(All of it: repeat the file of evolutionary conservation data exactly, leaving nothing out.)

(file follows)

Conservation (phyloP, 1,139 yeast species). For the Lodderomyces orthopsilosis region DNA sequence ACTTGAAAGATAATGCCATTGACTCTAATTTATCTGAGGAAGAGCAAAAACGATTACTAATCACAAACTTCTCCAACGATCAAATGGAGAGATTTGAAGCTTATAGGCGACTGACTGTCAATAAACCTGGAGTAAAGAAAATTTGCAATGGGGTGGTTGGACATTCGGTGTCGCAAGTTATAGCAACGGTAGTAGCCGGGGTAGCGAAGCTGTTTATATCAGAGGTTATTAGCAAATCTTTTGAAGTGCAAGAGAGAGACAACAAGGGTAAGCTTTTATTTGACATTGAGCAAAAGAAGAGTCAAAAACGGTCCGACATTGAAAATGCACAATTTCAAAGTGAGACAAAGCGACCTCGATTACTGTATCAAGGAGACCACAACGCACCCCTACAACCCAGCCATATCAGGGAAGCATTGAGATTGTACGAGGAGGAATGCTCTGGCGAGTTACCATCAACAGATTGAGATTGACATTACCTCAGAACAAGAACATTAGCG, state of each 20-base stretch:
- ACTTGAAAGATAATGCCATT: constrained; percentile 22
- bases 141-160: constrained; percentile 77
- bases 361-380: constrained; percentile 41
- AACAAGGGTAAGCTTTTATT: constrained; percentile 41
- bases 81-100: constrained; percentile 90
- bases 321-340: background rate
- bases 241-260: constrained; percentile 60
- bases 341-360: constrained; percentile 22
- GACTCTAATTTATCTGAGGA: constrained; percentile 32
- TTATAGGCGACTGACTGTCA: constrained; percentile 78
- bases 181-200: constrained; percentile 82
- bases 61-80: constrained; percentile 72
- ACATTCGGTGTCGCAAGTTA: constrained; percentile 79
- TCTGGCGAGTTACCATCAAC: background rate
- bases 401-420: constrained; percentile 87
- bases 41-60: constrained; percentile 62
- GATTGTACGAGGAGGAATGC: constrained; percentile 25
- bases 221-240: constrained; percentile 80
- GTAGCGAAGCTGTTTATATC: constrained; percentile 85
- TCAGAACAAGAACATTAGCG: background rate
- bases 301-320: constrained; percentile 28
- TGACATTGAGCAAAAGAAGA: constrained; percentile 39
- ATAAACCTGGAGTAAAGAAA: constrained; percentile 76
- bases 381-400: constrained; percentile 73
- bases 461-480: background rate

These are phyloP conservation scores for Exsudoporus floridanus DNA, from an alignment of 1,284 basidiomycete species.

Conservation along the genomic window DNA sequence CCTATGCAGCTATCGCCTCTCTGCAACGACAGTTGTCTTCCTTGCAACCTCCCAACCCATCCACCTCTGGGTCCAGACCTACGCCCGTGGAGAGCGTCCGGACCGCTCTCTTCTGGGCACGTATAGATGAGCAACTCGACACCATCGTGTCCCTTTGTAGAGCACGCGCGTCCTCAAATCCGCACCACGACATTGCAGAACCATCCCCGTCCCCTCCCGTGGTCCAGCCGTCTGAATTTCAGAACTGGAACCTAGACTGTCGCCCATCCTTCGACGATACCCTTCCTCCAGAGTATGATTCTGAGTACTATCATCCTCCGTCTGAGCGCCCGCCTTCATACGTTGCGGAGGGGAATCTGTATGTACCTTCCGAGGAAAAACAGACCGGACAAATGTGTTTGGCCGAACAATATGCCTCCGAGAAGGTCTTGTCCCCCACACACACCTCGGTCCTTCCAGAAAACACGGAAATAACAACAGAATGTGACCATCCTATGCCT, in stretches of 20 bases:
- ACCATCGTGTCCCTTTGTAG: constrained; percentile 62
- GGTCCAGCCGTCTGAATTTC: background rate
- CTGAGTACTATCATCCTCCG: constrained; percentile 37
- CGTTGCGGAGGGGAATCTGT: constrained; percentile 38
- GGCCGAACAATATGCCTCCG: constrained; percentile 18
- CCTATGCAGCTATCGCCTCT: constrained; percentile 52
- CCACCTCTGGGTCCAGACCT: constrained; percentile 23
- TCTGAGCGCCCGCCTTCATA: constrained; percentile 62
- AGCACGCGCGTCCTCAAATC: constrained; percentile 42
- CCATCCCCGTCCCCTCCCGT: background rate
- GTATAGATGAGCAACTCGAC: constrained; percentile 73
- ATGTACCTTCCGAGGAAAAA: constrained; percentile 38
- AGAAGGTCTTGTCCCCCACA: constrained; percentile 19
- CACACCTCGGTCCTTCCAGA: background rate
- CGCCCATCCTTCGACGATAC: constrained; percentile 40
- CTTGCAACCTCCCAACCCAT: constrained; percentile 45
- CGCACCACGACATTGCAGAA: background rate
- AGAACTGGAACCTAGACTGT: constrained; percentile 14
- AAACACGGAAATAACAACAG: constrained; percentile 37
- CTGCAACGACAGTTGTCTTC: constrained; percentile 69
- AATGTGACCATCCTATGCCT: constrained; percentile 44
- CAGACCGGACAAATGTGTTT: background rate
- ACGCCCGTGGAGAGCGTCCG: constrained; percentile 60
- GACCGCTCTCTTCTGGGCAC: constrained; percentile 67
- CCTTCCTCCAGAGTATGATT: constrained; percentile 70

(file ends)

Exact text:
Conservation (phyloP, 1,139 yeast species). For the Lodderomyces orthopsilosis region DNA sequence ACTTGAAAGATAATGCCATTGACTCTAATTTATCTGAGGAAGAGCAAAAACGATTACTAATCACAAACTTCTCCAACGATCAAATGGAGAGATTTGAAGCTTATAGGCGACTGACTGTCAATAAACCTGGAGTAAAGAAAATTTGCAATGGGGTGGTTGGACATTCGGTGTCGCAAGTTATAGCAACGGTAGTAGCCGGGGTAGCGAAGCTGTTTATATCAGAGGTTATTAGCAAATCTTTTGAAGTGCAAGAGAGAGACAACAAGGGTAAGCTTTTATTTGACATTGAGCAAAAGAAGAGTCAAAAACGGTCCGACATTGAAAATGCACAATTTCAAAGTGAGACAAAGCGACCTCGATTACTGTATCAAGGAGACCACAACGCACCCCTACAACCCAGCCATATCAGGGAAGCATTGAGATTGTACGAGGAGGAATGCTCTGGCGAGTTACCATCAACAGATTGAGATTGACATTACCTCAGAACAAGAACATTAGCG, state of each 20-base stretch:
- ACTTGAAAGATAATGCCATT: constrained; percentile 22
- bases 141-160: constrained; percentile 77
- bases 361-380: constrained; percentile 41
- AACAAGGGTAAGCTTTTATT: constrained; percentile 41
- bases 81-100: constrained; percentile 90
- bases 321-340: background rate
- bases 241-260: constrained; percentile 60
- bases 341-360: constrained; percentile 22
- GACTCTAATTTATCTGAGGA: constrained; percentile 32
- TTATAGGCGACTGACTGTCA: constrained; percentile 78
- bases 181-200: constrained; percentile 82
- bases 61-80: constrained; percentile 72
- ACATTCGGTGTCGCAAGTTA: constrained; percentile 79
- TCTGGCGAGTTACCATCAAC: background rate
- bases 401-420: constrained; percentile 87
- bases 41-60: constrained; percentile 62
- GATTGTACGAGGAGGAATGC: constrained; percentile 25
- bases 221-240: constrained; percentile 80
- GTAGCGAAGCTGTTTATATC: constrained; percentile 85
- TCAGAACAAGAACATTAGCG: background rate
- bases 301-320: constrained; percentile 28
- TGACATTGAGCAAAAGAAGA: constrained; percentile 39
- ATAAACCTGGAGTAAAGAAA: constrained; percentile 76
- bases 381-400: constrained; percentile 73
- bases 461-480: background rate

These are phyloP conservation scores for Exsudoporus floridanus DNA, from an alignment of 1,284 basidiomycete species.

Conservation along the genomic window DNA sequence CCTATGCAGCTATCGCCTCTCTGCAACGACAGTTGTCTTCCTTGCAACCTCCCAACCCATCCACCTCTGGGTCCAGACCTACGCCCGTGGAGAGCGTCCGGACCGCTCTCTTCTGGGCACGTATAGATGAGCAACTCGACACCATCGTGTCCCTTTGTAGAGCACGCGCGTCCTCAAATCCGCACCACGACATTGCAGAACCATCCCCGTCCCCTCCCGTGGTCCAGCCGTCTGAATTTCAGAACTGGAACCTAGACTGTCGCCCATCCTTCGACGATACCCTTCCTCCAGAGTATGATTCTGAGTACTATCATCCTCCGTCTGAGCGCCCGCCTTCATACGTTGCGGAGGGGAATCTGTATGTACCTTCCGAGGAAAAACAGACCGGACAAATGTGTTTGGCCGAACAATATGCCTCCGAGAAGGTCTTGTCCCCCACACACACCTCGGTCCTTCCAGAAAACACGGAAATAACAACAGAATGTGACCATCCTATGCCT, in stretches of 20 bases:
- ACCATCGTGTCCCTTTGTAG: constrained; percentile 62
- GGTCCAGCCGTCTGAATTTC: background rate
- CTGAGTACTATCATCCTCCG: constrained; percentile 37
- CGTTGCGGAGGGGAATCTGT: constrained; percentile 38
- GGCCGAACAATATGCCTCCG: constrained; percentile 18
- CCTATGCAGCTATCGCCTCT: constrained; percentile 52
- CCACCTCTGGGTCCAGACCT: constrained; percentile 23
- TCTGAGCGCCCGCCTTCATA: constrained; percentile 62
- AGCACGCGCGTCCTCAAATC: constrained; percentile 42
- CCATCCCCGTCCCCTCCCGT: background rate
- GTATAGATGAGCAACTCGAC: constrained; percentile 73
- ATGTACCTTCCGAGGAAAAA: constrained; percentile 38
- AGAAGGTCTTGTCCCCCACA: constrained; percentile 19
- CACACCTCGGTCCTTCCAGA: background rate
- CGCCCATCCTTCGACGATAC: constrained; percentile 40
- CTTGCAACCTCCCAACCCAT: constrained; percentile 45
- CGCACCACGACATTGCAGAA: background rate
- AGAACTGGAACCTAGACTGT: constrained; percentile 14
- AAACACGGAAATAACAACAG: constrained; percentile 37
- CTGCAACGACAGTTGTCTTC: constrained; percentile 69
- AATGTGACCATCCTATGCCT: constrained; percentile 44
- CAGACCGGACAAATGTGTTT: background rate
- ACGCCCGTGGAGAGCGTCCG: constrained; percentile 60
- GACCGCTCTCTTCTGGGCAC: constrained; percentile 67
- CCTTCCTCCAGAGTATGATT: constrained; percentile 70